Andrew moved from Carter County to Pulaski County, KY, around 1815. The timing is hard to determine exactly. Daughter Martha married Mathew Warren 20 Jan 1816 and Andrew purchased a land warrant from Henry Ott (Grant A on the map) on Line Creek 29 Mar 1816. This property was on the northern section of the creek, very near the Pulaski-Rockcastle line. The James and Elizbabeth Baker Arnold family also shows up in Pulaski for the first time in 1816.

The Baker family is in the 1820 Pulaski County census and Andrew shows up on the Pulaski County tax lists from 1816 through 1820. In 1821 through 1825 he is on the Knox County lists, with no land. In 1826, the year Laurel County was created (largely from Knox), Andrew shows up on that county's list, again landless. In 1833 there is an Andrew and Andrew Jr listed in Laurel, Andrew Jr with 50 acres of land which he sold later that year to William Tuttle.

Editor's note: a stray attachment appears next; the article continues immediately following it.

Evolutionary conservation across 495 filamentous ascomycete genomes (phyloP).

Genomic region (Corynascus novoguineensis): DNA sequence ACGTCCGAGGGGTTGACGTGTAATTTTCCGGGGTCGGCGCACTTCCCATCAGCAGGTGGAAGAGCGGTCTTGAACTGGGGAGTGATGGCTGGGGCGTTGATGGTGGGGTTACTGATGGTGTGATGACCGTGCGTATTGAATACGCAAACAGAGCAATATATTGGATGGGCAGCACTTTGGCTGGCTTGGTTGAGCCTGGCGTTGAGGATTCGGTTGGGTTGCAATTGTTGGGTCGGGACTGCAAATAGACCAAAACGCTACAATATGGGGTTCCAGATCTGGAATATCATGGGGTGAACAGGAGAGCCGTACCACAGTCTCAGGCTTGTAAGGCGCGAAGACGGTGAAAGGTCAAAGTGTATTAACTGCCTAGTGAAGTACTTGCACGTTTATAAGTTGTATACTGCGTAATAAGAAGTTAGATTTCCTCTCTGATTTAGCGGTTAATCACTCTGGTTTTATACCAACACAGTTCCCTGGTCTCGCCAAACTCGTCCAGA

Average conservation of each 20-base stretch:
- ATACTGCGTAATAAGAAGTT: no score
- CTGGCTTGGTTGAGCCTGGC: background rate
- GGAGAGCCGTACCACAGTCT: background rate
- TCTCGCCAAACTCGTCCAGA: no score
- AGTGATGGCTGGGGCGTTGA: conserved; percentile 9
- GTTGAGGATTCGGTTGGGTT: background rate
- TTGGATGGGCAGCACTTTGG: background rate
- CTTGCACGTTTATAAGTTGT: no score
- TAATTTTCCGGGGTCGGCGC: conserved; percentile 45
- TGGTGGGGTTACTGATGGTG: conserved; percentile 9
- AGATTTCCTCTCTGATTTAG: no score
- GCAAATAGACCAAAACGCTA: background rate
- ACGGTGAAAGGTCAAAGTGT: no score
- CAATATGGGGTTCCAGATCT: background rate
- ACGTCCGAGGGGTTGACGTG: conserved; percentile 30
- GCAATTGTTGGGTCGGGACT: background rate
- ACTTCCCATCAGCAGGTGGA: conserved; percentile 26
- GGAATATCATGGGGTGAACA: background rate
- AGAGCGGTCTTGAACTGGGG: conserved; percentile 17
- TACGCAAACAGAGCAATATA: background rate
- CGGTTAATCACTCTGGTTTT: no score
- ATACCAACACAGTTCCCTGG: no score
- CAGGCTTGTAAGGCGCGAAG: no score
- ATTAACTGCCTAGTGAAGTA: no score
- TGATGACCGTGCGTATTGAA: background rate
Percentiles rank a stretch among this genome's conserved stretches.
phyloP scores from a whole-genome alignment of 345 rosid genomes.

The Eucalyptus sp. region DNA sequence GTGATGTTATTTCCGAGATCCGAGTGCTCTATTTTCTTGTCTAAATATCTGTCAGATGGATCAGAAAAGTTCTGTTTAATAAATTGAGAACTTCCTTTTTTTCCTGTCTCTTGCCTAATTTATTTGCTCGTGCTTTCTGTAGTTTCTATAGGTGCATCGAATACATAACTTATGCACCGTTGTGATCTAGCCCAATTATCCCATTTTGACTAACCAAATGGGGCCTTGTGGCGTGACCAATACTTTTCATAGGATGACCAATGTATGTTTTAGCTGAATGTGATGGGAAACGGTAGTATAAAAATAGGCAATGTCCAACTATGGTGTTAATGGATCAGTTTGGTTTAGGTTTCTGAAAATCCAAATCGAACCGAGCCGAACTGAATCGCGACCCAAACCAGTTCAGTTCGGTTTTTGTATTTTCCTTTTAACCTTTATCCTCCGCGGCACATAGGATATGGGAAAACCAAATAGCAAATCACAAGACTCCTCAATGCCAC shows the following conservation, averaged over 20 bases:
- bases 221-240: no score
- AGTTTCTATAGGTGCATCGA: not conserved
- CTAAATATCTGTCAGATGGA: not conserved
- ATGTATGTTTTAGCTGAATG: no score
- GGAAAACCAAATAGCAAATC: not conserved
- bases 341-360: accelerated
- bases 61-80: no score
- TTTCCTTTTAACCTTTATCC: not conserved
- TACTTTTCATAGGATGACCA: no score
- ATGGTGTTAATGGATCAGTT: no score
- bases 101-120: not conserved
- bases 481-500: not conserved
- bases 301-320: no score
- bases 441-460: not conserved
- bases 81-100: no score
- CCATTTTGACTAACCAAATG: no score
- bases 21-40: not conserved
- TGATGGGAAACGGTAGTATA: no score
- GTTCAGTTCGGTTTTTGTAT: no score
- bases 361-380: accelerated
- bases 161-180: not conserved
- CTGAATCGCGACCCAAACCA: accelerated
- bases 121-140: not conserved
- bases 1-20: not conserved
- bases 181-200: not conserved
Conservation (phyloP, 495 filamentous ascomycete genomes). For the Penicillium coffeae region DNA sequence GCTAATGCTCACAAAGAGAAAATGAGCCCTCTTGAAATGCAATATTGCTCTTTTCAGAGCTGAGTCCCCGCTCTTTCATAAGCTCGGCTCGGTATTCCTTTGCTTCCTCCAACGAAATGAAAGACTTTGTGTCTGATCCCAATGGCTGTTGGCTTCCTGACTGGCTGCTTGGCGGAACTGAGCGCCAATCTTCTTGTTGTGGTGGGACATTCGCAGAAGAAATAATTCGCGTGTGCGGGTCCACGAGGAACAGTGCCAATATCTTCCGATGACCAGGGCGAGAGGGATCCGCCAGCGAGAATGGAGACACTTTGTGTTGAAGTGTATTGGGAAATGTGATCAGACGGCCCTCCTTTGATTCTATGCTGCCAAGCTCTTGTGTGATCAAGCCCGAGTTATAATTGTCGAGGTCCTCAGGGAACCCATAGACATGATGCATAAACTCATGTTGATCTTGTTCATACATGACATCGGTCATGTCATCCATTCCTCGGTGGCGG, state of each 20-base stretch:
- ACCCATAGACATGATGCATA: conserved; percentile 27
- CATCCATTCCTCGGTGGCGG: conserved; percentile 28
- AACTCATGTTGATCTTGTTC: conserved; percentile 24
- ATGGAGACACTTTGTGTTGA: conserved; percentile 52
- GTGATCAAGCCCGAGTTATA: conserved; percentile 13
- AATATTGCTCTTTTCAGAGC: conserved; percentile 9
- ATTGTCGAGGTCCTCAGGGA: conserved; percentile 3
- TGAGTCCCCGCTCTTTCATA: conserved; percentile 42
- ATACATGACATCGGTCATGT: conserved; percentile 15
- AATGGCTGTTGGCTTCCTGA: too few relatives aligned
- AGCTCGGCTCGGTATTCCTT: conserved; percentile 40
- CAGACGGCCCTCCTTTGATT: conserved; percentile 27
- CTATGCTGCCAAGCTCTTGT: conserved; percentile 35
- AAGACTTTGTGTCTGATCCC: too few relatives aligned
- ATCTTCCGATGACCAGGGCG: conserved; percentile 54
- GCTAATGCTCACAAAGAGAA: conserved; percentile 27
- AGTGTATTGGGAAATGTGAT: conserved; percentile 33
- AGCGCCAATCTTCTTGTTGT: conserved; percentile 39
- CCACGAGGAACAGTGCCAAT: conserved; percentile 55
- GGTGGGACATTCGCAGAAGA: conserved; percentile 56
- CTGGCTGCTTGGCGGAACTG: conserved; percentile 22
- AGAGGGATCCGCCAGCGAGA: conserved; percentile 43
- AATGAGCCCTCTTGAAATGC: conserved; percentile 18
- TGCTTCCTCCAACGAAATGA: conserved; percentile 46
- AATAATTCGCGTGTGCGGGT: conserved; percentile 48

In 1836 Andrew appears in the list with 100 acres of land on Sinking Creek, the grant being entered in the name of Baker. The watercourse designation in 1836 was incorrect, the land in reality being on the Dog Branch of White Oak Creek. Andrew would live on that property until his death six years later. Presumably, this land included the Bryant Cemetery, where Andrew and others of the family are buried. It's hard to be certain because there is no deed recorded for the sale of the property. Andrew's widow, Hannah, had possession of the land when she remarried to James Adams in 1851; Adams sold half to Jesse Nix in 1865. The tract of land that includes the cemetery was purchased by Mary E. Bryant in 1894 from John J. and Mahala Adams Barrett. There is no record of the Barrett purchase. Mahala's name in genealogies online have it as Mahala Combs but there is a marriage record for J.J. Barnett and Mahala Adams dated 16 Aug 1863. It is logical to assume Mahala was somehow related to James and had inherited the property but I've been unable to find information on Mahala's ancestry.